Raphinha's big moment for Brazil was vintage Marcelo Bielsa-ball and a habit Leeds United need to rediscover

Watching Brazil was just like watching Leeds United for a moment or two on Sunday night.

Tuesday, 12th October 2021, 4:40 am
ATÉ LOGO - Raphinha showed his ability to bamboozle defenders en route to the byline for Brazil but Leeds United need him to do that to aid their attacking play. Pic: Getty

Raphinha did things with the ball that had Johan Mojica regretting his decision to become a full-back, got to the byline and sent a low, hard pass in the direction of the penalty spot.

What happened next was instantly forgettable, Neymar’s first touch more Leeds Powerleague than European Super League but, for Whites supporters, everything Raphinha did had a familiarity to it, not just because it was their man jinking and twirling his way into the final metre of the pitch.

Last season seven of Leeds’ 62 Premier League goals came from a player driving deep into the final third and pulling the ball back across goal. Rodrigo for Raphinha at Newcastle United, Raphinha for Jack Harrison against Sheffield United, Harrison finding Gjanni Alioski’s overlapping run so he could pass it across the area for Patrick Bamford to score - it was a comforting sight.

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Alioski split his time at Elland Road between high jinx and sprinting high up the pitch, either outside or inside Harrison, hurting teams when he got there.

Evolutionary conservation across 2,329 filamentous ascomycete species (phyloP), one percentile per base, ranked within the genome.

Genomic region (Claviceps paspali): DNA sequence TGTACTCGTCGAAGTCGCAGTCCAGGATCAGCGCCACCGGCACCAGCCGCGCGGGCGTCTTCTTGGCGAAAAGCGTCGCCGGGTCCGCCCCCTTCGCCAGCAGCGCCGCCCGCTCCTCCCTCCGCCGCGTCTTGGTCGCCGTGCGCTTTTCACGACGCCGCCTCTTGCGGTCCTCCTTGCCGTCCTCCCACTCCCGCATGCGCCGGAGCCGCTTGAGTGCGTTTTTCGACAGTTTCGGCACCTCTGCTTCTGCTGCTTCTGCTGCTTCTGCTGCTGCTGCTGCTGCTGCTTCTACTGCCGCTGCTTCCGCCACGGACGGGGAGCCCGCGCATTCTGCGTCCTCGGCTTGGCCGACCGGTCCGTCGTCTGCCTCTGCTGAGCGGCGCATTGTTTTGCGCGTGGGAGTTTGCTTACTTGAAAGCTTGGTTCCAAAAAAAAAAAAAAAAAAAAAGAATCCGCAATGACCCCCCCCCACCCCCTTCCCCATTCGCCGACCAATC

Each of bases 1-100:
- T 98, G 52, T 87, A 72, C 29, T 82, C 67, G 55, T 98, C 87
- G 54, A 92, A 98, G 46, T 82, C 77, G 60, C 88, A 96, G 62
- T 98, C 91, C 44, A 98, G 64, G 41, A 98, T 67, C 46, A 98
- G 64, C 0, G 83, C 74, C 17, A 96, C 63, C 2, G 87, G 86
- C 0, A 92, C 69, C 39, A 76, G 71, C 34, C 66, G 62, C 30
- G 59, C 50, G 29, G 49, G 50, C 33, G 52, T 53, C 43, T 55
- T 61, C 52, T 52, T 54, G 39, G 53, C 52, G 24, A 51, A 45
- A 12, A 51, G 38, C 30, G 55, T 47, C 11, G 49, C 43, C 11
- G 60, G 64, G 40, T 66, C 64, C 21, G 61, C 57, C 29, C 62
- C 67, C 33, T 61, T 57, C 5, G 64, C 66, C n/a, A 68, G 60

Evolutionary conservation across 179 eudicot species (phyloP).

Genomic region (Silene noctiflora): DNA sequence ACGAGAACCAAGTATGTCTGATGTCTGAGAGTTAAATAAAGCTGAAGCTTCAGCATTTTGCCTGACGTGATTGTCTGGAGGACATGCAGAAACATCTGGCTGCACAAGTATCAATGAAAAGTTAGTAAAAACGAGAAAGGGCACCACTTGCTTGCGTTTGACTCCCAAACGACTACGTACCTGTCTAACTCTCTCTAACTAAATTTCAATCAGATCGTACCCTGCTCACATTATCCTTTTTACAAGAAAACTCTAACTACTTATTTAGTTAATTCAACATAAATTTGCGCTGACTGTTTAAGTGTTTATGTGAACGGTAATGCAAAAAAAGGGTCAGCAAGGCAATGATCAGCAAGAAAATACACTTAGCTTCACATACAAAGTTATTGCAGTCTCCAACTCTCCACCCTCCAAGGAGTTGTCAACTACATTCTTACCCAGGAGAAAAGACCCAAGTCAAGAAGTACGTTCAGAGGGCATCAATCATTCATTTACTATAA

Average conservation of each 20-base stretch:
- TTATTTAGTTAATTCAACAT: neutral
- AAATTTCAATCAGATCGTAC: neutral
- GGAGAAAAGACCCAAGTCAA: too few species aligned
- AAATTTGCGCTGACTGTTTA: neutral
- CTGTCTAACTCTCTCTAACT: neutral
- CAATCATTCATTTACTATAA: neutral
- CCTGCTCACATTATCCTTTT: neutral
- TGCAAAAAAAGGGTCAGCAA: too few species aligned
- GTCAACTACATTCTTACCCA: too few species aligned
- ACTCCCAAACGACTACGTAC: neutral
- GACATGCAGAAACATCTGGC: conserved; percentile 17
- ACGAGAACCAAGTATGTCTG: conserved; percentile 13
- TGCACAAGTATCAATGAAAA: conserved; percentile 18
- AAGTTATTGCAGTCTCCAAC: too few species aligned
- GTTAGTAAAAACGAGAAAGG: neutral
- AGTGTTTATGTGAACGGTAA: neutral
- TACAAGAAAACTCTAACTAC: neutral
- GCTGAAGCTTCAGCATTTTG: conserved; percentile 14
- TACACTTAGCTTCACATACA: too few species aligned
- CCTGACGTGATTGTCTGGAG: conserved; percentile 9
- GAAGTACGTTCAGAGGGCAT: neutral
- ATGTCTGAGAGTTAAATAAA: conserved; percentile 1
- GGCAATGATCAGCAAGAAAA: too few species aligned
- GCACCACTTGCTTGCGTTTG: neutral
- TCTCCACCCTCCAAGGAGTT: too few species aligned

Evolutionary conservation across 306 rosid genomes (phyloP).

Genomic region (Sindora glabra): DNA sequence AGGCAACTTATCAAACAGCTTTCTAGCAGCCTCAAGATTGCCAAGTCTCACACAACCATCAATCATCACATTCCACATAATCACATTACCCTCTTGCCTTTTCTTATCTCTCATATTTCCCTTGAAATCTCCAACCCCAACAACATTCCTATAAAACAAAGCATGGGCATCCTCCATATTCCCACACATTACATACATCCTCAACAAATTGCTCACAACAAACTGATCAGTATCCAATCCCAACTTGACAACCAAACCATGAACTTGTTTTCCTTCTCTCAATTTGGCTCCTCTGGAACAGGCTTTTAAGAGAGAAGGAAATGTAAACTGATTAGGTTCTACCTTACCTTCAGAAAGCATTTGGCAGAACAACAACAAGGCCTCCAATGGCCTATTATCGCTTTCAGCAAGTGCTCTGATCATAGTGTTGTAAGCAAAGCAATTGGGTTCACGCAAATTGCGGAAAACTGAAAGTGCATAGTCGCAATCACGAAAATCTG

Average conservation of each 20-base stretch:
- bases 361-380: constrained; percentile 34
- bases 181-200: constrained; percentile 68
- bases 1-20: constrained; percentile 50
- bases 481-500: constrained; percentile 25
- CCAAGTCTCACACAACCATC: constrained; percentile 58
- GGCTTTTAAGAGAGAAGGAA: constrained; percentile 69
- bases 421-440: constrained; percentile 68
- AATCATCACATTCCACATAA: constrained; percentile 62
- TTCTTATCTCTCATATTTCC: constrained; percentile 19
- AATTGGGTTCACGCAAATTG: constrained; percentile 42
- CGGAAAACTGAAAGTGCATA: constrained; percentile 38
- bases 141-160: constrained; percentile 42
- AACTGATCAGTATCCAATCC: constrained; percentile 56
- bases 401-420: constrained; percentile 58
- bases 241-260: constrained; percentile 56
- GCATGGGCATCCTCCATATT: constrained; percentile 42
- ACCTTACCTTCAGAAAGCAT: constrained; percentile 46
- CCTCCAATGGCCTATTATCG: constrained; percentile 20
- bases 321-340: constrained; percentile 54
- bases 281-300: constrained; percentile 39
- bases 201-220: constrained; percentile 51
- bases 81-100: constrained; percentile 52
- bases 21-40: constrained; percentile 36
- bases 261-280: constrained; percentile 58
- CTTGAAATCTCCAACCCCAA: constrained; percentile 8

Since Marcelo Bielsa arrived in England, Leeds have made a habit of getting to the byline. It’s where good things happen.

The most important and famous goal of perhaps the club’s entire existence outside the Premier League came from Luke Ayling’s pitch-length run to the byline and a ball pulled back for Pablo Hernandez to score. They were only repeating what they had done in training umpteen times, the very same trick they pulled against Millwall in Bielsa’s first season in charge.

Before doing what he did on Sunday night on the world stage, Raphinha practised at Burnley, making Charlie Taylor his unwitting, unwilling guinea pig in the lead-up to Bamford’s late equaliser.

Mojica can console himself with the knowledge that he is not the winger’s first, nor will he be the last. Gary Cahill, in particular, can empathise with the Elche man.

Raphinha can hurt teams in other ways - counter attacking at pace, clipping first-time balls over the top of defences or coming inside to have a left-foot crack from distance - but his last Leeds appearance before joining up with Brazil saw a little too much of that and much too little of the Leeds habit.

He was far from alone in going for the ambitious route against Watford, however. In the first half especially, Leeds’ attacking play was dominated by direct play, not in the hoofball sense but in a way that did not look half as simple as the kind of football Alioski and Harrison built a fruitful partnership on.

Given Watford simply handed the keys to the midfield to Kalvin Phillips, Mateusz Klich and Stuart Dallas, Leeds had little to lose from putting the ball in behind or taking the difficult passing option. They had such a presence in Watford’s half that they simply mopped up the second balls and could play from a base high up the pitch.